The Road to being Financially Solid By 30 or 7 Steps to Buy the Shoes You Want By The Age of 30



From what I can tell (I’m 31), the 10 years in your 20s pass by like a rocket. This is also a very important space in your financial life. Most people ignore these 10 years and only start thinking about their financial future once they are settled down with a family, a house and the white picket fence. The problem is that you might not be able to afford everything you would like if you waste these 10 years.

 financial steps

By the time you turn 30, you should already be heading into a good financial situation. Here are 7 steps to get there based on my own experience:


#1 Get a Second Job – Work 50-60 hours


As there are many young “ex-students” that are just out of school with their bachelor degree, I got an entry-level job that didn’t require much brains. Besides my diploma and a brand new job, I was saddled with student debts on the side.


The first thing I did was to budget with my day job salary and found another job so I could work 50 to 60 hours. The plan was to live off my regular pay check and use the extra 10-20 hours of work to create additional cash flow. At that time, I was working full time from Monday to Saturday with only Sunday as a day off. It was hard but it’s quite feasible without a family!


#2 Start a Debt Snowball


With my extra money, I started to pay off my debts. As soon as one payment was off my budget, I was using this money to pay off the next debt on my balance sheet even faster. Within a year, I completely covered my student debts and credit cards. Having a second job definitely put a huge fast forward on my debt repayment schedule. I remember that for my last debt, I was able to put $800/month to pay it off. This was a combination of my 20 hour job on the side + the debt snowball results from my other paid-off debts.


#3 Start Systematic Investing


As soon as I finished paying off my debts, I used a part of my budget that was reserved to pay off debt (the snowball part) and opened a retirement savings account (RRSP for Canadians and ROTH IRA for Americans).


I was already used to see this amount exiting my bank account to meet my financial obligations. I simply changed my debt payment for an investment payment. At that time, I was “paying myself first” and my investment account was growing without me realizing anything.


#4 Consider Having Good Debts


At one point, I was left with rent on an apartment and a cheap car payment in my budget. This is when I saw the potential of borrowing to buy an asset. This strategy is also called leveraging.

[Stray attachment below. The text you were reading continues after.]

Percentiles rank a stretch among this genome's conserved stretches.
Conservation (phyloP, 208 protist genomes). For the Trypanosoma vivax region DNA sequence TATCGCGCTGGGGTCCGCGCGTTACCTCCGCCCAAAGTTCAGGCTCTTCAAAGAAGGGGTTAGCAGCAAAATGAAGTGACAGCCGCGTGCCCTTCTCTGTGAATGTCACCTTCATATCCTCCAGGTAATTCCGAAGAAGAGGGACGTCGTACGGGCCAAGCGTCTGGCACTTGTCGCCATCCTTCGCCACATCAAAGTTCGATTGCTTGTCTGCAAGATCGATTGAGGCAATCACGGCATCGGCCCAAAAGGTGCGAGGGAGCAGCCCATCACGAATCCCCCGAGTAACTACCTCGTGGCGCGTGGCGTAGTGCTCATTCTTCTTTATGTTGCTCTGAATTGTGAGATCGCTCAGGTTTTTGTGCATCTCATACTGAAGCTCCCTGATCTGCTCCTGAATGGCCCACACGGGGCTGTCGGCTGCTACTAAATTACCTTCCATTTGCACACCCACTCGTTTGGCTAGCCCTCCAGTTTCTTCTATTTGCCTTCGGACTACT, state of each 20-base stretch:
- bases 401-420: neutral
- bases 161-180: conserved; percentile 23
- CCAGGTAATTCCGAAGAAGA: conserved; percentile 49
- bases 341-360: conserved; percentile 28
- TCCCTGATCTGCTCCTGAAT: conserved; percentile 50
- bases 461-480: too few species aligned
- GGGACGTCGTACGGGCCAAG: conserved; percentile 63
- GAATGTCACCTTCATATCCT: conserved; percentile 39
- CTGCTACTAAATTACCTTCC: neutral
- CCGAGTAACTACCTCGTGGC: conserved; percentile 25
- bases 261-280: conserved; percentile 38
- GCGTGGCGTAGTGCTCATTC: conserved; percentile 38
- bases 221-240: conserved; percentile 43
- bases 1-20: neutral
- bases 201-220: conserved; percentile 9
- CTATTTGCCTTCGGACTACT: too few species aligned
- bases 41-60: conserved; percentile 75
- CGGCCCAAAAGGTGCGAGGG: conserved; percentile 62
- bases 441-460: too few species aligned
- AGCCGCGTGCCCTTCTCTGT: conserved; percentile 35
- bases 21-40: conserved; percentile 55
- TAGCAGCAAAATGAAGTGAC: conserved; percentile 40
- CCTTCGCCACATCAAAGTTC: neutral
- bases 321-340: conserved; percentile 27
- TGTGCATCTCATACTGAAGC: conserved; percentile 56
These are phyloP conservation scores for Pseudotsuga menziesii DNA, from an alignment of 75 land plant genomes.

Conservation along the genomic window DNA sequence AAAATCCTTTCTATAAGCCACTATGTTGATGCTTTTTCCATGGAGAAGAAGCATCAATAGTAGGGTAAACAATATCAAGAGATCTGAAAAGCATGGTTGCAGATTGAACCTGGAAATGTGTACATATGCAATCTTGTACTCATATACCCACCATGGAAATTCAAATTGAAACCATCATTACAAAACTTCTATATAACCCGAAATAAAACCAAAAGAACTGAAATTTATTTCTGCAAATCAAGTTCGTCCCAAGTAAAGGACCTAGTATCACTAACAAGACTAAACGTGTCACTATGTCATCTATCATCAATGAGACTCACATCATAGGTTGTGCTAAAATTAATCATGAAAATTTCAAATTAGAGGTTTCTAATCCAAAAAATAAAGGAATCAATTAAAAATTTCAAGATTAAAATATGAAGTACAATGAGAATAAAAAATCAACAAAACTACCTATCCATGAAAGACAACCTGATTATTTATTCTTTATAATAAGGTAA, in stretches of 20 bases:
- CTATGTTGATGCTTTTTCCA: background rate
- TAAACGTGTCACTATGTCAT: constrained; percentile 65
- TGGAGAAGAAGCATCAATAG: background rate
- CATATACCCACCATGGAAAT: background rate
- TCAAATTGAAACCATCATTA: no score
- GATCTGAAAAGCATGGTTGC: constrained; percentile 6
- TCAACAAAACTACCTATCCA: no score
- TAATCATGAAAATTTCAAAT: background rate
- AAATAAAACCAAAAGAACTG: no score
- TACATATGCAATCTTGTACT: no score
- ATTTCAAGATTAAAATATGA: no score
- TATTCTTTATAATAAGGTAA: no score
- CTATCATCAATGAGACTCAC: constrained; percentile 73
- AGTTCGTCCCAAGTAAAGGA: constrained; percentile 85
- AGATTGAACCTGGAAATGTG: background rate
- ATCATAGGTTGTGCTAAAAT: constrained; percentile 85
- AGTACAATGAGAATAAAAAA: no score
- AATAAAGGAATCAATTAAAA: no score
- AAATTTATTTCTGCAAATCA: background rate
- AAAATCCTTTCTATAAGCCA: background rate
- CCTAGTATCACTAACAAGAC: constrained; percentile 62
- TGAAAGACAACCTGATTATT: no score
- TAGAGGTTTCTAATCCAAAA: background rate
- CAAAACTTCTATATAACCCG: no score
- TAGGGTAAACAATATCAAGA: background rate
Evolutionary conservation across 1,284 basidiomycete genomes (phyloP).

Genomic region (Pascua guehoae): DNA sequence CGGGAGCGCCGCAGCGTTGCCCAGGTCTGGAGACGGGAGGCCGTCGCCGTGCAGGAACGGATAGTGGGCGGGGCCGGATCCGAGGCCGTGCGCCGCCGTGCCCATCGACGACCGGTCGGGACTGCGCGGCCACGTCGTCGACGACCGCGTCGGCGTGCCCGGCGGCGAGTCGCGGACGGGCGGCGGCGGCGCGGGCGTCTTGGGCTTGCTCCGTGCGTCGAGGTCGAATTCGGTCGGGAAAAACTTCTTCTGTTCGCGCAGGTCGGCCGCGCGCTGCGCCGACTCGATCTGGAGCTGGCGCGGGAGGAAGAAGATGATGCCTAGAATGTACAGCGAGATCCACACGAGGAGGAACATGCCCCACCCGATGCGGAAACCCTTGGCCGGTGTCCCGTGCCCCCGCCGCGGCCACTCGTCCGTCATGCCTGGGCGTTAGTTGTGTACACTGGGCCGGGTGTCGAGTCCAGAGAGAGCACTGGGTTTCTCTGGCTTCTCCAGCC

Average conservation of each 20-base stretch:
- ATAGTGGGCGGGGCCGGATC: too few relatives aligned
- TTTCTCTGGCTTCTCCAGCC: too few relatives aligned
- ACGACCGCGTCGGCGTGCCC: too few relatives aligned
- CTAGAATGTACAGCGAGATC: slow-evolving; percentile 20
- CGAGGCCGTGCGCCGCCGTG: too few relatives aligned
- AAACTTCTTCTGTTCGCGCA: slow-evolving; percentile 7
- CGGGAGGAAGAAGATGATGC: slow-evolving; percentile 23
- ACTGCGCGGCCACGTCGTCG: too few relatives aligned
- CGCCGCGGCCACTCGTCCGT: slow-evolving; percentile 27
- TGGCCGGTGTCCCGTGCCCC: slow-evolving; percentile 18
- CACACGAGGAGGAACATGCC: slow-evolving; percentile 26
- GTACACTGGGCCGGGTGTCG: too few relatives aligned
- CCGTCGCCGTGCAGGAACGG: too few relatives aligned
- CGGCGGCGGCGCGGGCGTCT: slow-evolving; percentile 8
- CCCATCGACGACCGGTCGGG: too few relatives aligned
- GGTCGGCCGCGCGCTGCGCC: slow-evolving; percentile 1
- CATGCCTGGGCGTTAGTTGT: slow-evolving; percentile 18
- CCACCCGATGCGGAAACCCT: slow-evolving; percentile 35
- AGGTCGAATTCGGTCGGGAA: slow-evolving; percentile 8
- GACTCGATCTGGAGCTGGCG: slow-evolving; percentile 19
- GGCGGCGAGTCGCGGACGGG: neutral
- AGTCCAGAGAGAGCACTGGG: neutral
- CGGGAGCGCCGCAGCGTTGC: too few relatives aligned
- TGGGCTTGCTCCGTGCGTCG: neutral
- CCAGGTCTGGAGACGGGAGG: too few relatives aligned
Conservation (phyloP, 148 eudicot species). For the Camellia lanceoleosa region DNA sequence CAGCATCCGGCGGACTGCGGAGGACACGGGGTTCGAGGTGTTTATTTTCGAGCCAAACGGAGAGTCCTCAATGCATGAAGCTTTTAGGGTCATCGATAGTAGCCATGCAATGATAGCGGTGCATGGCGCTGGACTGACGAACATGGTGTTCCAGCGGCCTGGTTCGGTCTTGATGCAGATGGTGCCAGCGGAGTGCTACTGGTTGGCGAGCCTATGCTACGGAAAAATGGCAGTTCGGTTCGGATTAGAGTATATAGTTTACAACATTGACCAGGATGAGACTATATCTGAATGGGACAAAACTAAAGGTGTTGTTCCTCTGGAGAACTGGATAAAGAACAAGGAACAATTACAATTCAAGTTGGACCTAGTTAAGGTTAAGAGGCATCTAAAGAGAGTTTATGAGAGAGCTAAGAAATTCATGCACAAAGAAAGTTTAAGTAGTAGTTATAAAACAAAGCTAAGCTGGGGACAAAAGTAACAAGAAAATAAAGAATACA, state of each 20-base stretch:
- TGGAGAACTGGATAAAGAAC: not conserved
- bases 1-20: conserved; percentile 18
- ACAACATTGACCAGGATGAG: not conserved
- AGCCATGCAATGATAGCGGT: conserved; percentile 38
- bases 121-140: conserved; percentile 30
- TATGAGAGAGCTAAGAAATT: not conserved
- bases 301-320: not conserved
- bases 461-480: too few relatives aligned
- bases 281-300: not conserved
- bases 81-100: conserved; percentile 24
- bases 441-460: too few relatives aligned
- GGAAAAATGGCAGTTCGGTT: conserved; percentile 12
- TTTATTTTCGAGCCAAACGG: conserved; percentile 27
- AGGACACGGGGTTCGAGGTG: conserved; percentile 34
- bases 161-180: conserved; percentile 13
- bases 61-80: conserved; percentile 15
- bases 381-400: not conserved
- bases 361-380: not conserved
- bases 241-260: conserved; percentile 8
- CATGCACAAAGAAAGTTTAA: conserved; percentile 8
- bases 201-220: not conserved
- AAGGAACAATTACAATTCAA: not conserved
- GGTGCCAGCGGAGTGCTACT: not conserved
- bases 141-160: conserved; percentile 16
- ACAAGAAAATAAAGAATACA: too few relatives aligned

You might have heard of good debt vs bad debt. Bad debts are used to finance consumer goods (vacation, house, clothing, cars, etc). Good debts are used to buy an asset. I looked at my budget and calculated how much I could afford in additional monthly payments.


At that time, I was able to afford the payment on a personal loan of $25,000 on five years. All I needed to do was to find something to buy with 25K that would generate more money in the future.


#5 Buy a Piece of Land


This is when I’l started to look to buy land. I didn’t have enough cash down to buy a house and there is only so much you can do with $25,000 when you want to improve your balance sheet. I finally found a plot of land for $26,000 that was in a great area where many properties were being built.


Since the land wasn’t bought to be flipped within a few months, I didn’t mind waiting on my asset to see it grow. Since I was easily able to afford the personal loan payment, I then bought my first asset with good debt.


#6 Buy Real Estate


It turned out that my wife got pregnant the following year. Our plan to move into a house became more urgent and I needed to build my down payment faster than expected. I was 26 and already had 10K in my savings plan ready to be used for a down payment. We put the land up for sale and made $5,000 of profit within a year of ownership.


The best part is that I didn’t put a single dollar out of my pocket to buy the land since it was 100% financed by the bank. During that year, I paid a part of the loan so I was able to get another $10,000 ($5,000 from my profit and $5,000 from reimbursed capital on the loan) to buy my house.


I bought my first house at 26 and sold it at 27 to buy a bigger one. Three years later, I sold my second house for a healthy profit of $75,000. That was more than enough to buy the house of my dreams.


#7 Take More Courses – Improve Your Skills


Along with working 2 jobs and investing early in my life, I also spent a lot of time at school during my 20s. I earned a professional certification in my field plus an MBA to make sure I get a promotion and work in the field I truly like. With more diplomas and competencies, you become more valuable to your company and more “employable” for other employers. Therefore, I don’t fear recessions anymore as I know that it will be easy for me to find another job elsewhere.


These seven steps to become financially good by the age of 30 are quite simple and require a lot of will. I often saw myself working crazy hours and wasn’t able to see my wife and kids as I wanted. Fortunately, I was able to grow enough assets and concentrate on my career young enough that I can already slowdown and enjoy life at an early age. When I look back at those 10 years, I can tell they went by very fast but they were key to my financial future. I’m definitely glad I was able to make those sacrifices at a young age!


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About the Author

Financial professional and online entrepreneur, I'm best known as The Financial Blogger. I want to make money because I like enjoying life the way it should be; with a lot of great food and wine! I also love to spend time with my lovely wife and 3 kids!